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Drinking water quality and hospital admissions of elderly people for gastrointestinal illness in Eastern Massachusetts, 1998–2008

Beaudeau, Pascal ; Schwartz, Joel ; Levin, Ronnie

Water Research, 1 April 2014, Vol.52, pp.188-198 [Peer Reviewed Journal]

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  • Title:
    Drinking water quality and hospital admissions of elderly people for gastrointestinal illness in Eastern Massachusetts, 1998–2008
  • Author/Creator: Beaudeau, Pascal ; Schwartz, Joel ; Levin, Ronnie
  • Language: English
  • Subjects: Boston MA ; Drinking Water ; Elderly ; Gastrointestinal Illness ; Time Series Study ; Turbidity
  • Is Part Of: Water Research, 1 April 2014, Vol.52, pp.188-198
  • Description: We used a Poisson regression to compare daily hospital admissions of elderly people for acute gastrointestinal illness in Boston against daily variations in drinking water quality over an 11-year period, controlling for weather, seasonality and time trends. The Massachusetts Water Resources Authority (MWRA), which provides non-filtered water to 1.5 million people in the greater Boston area, changed its disinfection method from chlorination to ozonation during the study period so we were also able to evaluate changes in risk associated with the change in disinfection method. Other available water quality data from the MWRA included turbidity, fecal coliforms, UV-absorbance, and planktonic algae and cyanobacteriae concentrations. Daily weather, rainfall data and water temperature were also available. Low water temperature, increases in turbidity and, to a lesser extent, in fecal coliform and cyanobacteriae were associated with a higher risk of hospital admissions, while the shift from chlorination to ozonation has possibly reduced the health risk.The MWRA complied with US drinking water regulations throughout the study period. •AGII incidence positively relates to turbidity in Boston's unfiltered tap water.•The associated risk function is more sloping and significant under 0.33 NTU.•Low water temperature could enhance the turbidity related health risk.•The change from chlorination to ozonation has possibly decreased the average risk.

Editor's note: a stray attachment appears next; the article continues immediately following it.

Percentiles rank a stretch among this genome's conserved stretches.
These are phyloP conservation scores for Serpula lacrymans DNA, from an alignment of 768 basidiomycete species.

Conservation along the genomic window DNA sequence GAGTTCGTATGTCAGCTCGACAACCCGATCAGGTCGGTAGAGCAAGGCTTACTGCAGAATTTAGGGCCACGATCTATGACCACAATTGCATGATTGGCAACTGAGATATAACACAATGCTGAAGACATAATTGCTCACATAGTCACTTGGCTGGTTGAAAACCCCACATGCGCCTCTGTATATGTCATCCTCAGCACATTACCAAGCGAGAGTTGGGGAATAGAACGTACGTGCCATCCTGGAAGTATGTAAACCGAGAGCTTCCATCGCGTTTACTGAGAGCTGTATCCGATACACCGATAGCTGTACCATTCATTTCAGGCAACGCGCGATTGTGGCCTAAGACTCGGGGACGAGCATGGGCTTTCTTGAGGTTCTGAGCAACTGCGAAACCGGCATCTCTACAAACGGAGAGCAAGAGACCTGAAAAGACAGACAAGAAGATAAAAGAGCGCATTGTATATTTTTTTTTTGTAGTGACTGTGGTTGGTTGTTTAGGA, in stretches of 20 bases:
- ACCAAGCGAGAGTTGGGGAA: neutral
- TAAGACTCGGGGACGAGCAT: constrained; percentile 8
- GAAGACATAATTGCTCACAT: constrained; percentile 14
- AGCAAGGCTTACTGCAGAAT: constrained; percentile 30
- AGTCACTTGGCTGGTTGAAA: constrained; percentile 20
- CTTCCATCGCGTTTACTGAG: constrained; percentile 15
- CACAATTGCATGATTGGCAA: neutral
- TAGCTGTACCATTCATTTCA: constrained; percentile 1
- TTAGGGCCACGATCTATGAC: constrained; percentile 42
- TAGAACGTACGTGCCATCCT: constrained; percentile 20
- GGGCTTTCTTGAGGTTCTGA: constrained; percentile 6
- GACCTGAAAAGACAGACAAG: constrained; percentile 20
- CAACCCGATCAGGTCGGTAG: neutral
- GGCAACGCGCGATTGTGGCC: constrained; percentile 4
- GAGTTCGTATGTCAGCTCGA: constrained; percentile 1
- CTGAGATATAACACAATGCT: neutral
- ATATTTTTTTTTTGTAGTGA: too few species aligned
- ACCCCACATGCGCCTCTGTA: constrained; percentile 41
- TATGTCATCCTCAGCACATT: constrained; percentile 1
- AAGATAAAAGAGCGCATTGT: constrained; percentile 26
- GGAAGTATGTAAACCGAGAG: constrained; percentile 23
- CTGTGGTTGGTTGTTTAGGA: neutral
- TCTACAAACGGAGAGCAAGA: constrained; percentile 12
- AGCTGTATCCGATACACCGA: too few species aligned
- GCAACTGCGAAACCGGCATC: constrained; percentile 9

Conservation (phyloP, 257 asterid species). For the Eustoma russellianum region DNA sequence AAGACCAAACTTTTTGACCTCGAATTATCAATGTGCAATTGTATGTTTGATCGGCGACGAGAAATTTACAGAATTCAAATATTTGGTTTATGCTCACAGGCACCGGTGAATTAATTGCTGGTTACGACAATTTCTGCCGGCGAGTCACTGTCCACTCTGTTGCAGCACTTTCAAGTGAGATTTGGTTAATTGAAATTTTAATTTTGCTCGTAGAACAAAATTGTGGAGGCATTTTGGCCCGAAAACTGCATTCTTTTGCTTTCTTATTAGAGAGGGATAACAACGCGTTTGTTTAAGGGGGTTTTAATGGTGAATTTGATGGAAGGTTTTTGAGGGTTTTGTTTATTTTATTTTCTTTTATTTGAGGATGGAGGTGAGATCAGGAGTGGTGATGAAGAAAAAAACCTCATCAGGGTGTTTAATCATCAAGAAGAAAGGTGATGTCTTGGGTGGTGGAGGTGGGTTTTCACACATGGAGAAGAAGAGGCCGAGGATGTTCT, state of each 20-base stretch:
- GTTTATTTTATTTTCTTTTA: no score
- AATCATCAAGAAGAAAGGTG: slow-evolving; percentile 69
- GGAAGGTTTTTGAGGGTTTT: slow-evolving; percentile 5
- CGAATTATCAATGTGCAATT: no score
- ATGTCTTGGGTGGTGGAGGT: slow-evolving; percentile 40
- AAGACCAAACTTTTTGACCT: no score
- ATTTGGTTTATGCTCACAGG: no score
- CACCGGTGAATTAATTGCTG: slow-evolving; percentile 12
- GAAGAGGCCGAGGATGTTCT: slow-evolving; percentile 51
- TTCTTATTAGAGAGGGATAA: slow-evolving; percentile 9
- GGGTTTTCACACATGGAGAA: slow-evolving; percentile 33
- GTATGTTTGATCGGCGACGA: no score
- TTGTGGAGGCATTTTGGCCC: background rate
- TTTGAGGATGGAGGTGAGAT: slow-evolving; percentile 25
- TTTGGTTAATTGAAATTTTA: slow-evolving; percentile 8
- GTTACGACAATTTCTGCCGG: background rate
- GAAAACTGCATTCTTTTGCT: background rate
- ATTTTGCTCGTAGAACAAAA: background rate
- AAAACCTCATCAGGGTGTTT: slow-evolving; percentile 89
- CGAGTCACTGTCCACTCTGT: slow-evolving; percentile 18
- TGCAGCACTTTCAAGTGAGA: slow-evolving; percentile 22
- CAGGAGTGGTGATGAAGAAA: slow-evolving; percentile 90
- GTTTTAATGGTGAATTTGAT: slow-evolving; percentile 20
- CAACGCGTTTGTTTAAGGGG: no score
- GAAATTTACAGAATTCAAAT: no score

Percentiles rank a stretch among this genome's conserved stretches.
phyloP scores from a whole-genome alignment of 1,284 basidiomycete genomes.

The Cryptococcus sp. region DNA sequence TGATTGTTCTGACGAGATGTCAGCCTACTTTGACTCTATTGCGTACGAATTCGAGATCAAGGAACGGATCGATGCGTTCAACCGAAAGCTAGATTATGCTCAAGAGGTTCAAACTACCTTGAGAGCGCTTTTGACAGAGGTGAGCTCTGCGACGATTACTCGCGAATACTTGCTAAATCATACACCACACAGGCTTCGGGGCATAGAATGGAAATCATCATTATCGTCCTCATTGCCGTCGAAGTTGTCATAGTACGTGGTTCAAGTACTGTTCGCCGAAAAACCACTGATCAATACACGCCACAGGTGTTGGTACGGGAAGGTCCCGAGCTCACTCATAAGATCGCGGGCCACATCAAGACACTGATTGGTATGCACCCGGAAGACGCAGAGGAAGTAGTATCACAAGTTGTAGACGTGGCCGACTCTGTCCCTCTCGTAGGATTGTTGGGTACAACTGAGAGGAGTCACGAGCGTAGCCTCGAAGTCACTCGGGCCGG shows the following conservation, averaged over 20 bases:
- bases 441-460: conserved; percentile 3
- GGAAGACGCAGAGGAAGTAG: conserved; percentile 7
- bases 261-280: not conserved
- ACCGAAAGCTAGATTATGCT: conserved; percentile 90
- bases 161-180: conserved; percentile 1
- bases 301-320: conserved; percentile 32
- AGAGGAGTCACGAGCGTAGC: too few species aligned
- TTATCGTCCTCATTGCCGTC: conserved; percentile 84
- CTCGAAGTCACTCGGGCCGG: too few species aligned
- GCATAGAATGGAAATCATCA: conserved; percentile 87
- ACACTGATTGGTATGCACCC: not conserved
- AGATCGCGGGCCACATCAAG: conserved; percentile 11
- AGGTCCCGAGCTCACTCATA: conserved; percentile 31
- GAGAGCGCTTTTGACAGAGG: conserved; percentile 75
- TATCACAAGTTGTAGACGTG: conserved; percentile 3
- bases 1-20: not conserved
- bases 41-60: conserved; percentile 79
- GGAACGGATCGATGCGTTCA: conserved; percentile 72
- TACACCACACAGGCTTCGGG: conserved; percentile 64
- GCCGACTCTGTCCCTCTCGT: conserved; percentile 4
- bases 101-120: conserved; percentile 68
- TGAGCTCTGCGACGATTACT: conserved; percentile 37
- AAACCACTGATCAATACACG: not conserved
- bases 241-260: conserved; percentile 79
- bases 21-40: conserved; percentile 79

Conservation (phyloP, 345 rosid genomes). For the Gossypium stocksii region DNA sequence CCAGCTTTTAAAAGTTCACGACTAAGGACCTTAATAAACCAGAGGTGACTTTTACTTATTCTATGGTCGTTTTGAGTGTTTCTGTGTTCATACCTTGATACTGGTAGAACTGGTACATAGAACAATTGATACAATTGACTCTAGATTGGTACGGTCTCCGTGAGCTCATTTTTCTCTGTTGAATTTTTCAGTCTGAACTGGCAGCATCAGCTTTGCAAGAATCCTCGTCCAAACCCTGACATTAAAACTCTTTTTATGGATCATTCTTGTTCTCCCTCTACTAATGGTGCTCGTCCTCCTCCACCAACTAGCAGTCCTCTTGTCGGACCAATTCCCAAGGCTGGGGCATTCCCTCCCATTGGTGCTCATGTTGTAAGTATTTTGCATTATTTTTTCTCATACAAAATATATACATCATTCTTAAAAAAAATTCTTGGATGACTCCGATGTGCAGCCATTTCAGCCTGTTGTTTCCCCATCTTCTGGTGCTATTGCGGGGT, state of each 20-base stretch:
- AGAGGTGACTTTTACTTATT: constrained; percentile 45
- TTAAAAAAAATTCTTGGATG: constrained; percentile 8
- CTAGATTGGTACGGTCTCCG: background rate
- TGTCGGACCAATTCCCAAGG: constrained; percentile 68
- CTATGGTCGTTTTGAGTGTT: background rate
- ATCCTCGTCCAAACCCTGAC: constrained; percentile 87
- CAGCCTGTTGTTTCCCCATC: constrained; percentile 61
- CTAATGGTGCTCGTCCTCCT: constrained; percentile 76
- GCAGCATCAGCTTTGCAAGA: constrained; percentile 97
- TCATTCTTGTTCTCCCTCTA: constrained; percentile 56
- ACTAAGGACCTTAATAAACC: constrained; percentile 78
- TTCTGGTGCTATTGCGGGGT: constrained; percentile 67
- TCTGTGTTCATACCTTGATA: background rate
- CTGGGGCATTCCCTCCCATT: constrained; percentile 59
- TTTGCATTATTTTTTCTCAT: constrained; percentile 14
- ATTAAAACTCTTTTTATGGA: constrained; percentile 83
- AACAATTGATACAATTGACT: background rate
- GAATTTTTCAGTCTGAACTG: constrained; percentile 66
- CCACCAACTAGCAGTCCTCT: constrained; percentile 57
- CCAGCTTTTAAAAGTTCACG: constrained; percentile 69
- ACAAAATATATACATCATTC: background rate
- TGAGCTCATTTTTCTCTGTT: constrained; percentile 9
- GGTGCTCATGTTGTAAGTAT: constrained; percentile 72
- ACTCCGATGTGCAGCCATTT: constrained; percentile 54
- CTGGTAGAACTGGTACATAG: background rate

• Identifier: ISSN: 0043-1354 ; DOI: 10.1016/j.watres.2014.01.005